The App Design Guides go live (bit by bit)

Stephanie

on 2 August 2016

The App Design Guides have a new design and content refresh to better communicate the new convergent UI toolkit, and visualise best practice for designers and developer wishing to build an app or scope on Ubuntu. We will be posting these guides over the coming days and weeks.

What’s to come…

Phase 1 – Get started and Building blocks

The first section of the guide showcases the rationale behind our design values and philosophy, as well the convergence story, and reasons why you should design for Ubuntu.

The building block section will contain all the components you need to start building your application. It will feature UI examples of how the component will look inside an app across screen sizes, as well as breaking them apart so you can see what goes where, and how.

See it here.

Phase 2 – Patterns

Patterns will include best practice solutions for using navigation, gestures and our predefined layouts which allows for an adaptive layout.

Phase 3 – System integration

System integration will feature the number of a touchpoints your app can plug into inside the Ubuntu operating system shell, such as the launcher, notifications and indicators. For example, you can add a count emblem over your app icon inside the Launcher to show unread messages or available updates.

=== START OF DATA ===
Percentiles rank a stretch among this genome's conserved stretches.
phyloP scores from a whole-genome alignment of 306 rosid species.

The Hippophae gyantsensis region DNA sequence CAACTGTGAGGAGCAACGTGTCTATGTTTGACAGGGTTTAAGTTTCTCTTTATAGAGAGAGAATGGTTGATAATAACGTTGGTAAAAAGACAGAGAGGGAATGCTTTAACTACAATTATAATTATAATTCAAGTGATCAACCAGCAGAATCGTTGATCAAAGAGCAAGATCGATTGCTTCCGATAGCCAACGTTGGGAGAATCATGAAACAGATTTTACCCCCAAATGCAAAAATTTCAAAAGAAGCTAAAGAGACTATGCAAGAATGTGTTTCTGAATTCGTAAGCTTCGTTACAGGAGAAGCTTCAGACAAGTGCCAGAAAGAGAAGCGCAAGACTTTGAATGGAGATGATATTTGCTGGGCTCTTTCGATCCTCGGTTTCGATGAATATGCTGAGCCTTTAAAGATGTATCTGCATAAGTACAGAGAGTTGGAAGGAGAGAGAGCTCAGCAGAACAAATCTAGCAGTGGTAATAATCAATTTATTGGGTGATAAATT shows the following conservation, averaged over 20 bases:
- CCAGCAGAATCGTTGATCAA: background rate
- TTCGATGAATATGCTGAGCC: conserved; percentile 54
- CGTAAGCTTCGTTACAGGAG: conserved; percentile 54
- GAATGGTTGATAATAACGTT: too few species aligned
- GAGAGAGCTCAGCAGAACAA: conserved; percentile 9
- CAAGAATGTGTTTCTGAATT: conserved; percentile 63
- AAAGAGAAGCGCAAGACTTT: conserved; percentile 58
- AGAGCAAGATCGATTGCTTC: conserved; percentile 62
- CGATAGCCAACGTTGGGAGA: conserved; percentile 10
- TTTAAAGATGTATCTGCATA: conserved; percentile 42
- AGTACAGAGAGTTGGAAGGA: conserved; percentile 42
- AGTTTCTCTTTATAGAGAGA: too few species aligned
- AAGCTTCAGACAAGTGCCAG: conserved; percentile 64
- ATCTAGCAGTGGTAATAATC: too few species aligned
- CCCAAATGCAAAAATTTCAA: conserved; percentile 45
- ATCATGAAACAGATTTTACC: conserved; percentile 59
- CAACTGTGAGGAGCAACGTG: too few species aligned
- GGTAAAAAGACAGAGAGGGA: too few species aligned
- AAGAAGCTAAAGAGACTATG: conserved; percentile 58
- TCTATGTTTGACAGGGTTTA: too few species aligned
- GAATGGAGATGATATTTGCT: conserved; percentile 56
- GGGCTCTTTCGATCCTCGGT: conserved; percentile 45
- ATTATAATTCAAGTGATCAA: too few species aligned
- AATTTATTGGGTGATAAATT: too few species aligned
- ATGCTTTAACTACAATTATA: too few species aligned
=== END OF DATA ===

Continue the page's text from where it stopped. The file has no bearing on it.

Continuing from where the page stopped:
Phase 4 – Resources and Style

Resources will include handy downloads such as the color palette, icon set and fonts to get you on the way to building your very own Ubuntu app.

What has been changed?

New design:

  • We reduced the copy to be more concise and understandable
  • Added detailed visuals to show interactions in real app situations
  • Introduced quick takeaway information boxes for advice and developer links to API documentation
  • Consolidated some sections and added new content based on user testing

Here’s a sneak peak…

Screen Shot 2016-05-03 at 09.50.13

Screen Shot 2016-07-20 at 15.39.14

New sections

As well as ‘Get Started’, ‘Patterns’ and ‘Building blocks’ we will now introduce: ‘System integration’ and ‘Resources’ to the list, as well as an overview page for each section highlighting key areas.

Why do we need guidelines?

The guidelines are a big part of communicating design practices and philosophy to the community and the wider audience. Without it, we wouldn’t have consistency in our design language and people who want to develop or design on Ubuntu wouldn’t be able to maintain the identity we so love.

Throughout the guide you will see the rationale behind our design values through the development our Suru visual language and philosophy.

Over to you…

We can’t wait to see your app designs and hope that our design practices will help you achieve a great user experience on Ubuntu.

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